Browsing the blog archivesfor the day Tuesday, January 19th, 2010.

Sorry, Ted

Obama Administration

Paul Krugman wrote this afternoon:

It sounds as if House Democrats — or at least their leadership — are prepared to pass the Senate bill if, as expected, they lose today’s special election.

That’s a shame: the House was in the process of making the bill better. But as Ezra Klein says, they should do what’s necessary — not as a matter of political advantage, although it’s probably better for them even in that sense, but because it’s the right thing to do. Imperfect as it is, the Senate bill would save tens of thousands of lives, save many Americans from financial catastrophe, and partially redeem us from the shame of being the only advanced nation without some kind of universal care.

I hope all the leftie activists who think punishing Dems at polls will push them to the left are paying attention.

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Hanging by a Hair

Democratic Party, liberalism and progressivism

Nate Silver is saying Coakley has only a 25 percent chance of winning the Massachusetts senate election today, which, he reminds us, is not the same as zero. But I’m telling myself not to hope.

Meanwhile, the Peking Duck writes the post I had planned to write today, which saves me a lot of time. See also Bob Cesca and John Cole.

Update: See also Kevin Drum:

The striking thing to me, though, is how fast the left has turned on [Obama]. Conservatives gave Bush five or six years before they really turned on him, and even then they revolted more against the Republican establishment than against Bush himself. But the left? It took about ten months. And the depth of the revolt against Obama has been striking too. As near as I can tell, there’s a small but significant minority who are so enraged that they’d be perfectly happy to see his presidency destroyed as a kind of warning to future Democrats. It’s extraordinarily self-destructive behavior — and typically liberal, unfortunately. Just ask LBJ, Jimmy Carter, and Bill Clinton. And then ask them whether liberal revolt, in the end, strengthened liberalism or conservatism.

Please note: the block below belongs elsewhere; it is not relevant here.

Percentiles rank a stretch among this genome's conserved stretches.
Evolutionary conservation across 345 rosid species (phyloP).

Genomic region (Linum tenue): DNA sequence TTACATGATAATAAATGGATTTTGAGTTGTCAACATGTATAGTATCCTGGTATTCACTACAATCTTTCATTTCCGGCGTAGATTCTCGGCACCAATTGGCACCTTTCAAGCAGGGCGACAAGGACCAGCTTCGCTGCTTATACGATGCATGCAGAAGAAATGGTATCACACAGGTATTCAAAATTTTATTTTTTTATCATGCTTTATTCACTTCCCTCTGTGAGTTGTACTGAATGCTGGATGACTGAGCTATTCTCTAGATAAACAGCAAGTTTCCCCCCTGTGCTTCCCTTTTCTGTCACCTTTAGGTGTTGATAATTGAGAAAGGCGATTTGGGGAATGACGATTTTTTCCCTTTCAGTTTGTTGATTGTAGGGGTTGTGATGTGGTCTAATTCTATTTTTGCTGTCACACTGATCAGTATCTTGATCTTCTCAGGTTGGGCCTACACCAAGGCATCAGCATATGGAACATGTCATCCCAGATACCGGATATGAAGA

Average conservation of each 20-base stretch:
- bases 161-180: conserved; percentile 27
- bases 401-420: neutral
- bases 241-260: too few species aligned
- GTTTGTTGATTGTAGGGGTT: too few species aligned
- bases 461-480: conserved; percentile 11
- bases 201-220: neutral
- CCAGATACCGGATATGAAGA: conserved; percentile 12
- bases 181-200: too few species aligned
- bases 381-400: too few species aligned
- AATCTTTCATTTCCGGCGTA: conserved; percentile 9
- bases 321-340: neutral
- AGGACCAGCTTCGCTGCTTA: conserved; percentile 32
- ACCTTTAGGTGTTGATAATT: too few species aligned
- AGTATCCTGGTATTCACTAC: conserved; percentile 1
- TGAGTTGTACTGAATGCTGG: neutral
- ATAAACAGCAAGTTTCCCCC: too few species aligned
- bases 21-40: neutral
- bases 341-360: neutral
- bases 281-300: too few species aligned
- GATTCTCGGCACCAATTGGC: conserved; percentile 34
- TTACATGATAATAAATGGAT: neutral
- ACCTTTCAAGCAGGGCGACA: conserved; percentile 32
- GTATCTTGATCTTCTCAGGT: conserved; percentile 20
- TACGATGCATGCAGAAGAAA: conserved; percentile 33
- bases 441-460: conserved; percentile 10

That last sentence is a point I keep trying to make. Maybe it’s because I’m old enough to remember the 1960s, 1970s and 1980s better than others, but the rage from the left against Obama and the Dems is so much like the rage from the left against LBJ and then the Dems and then party politics generally that went on back then, and the eventual result — beyond electing Richard Nixon twice — was to give the nation over to Ronald Reagan and lock progressivism into a dungeon, from which it has not yet entirely emerged.

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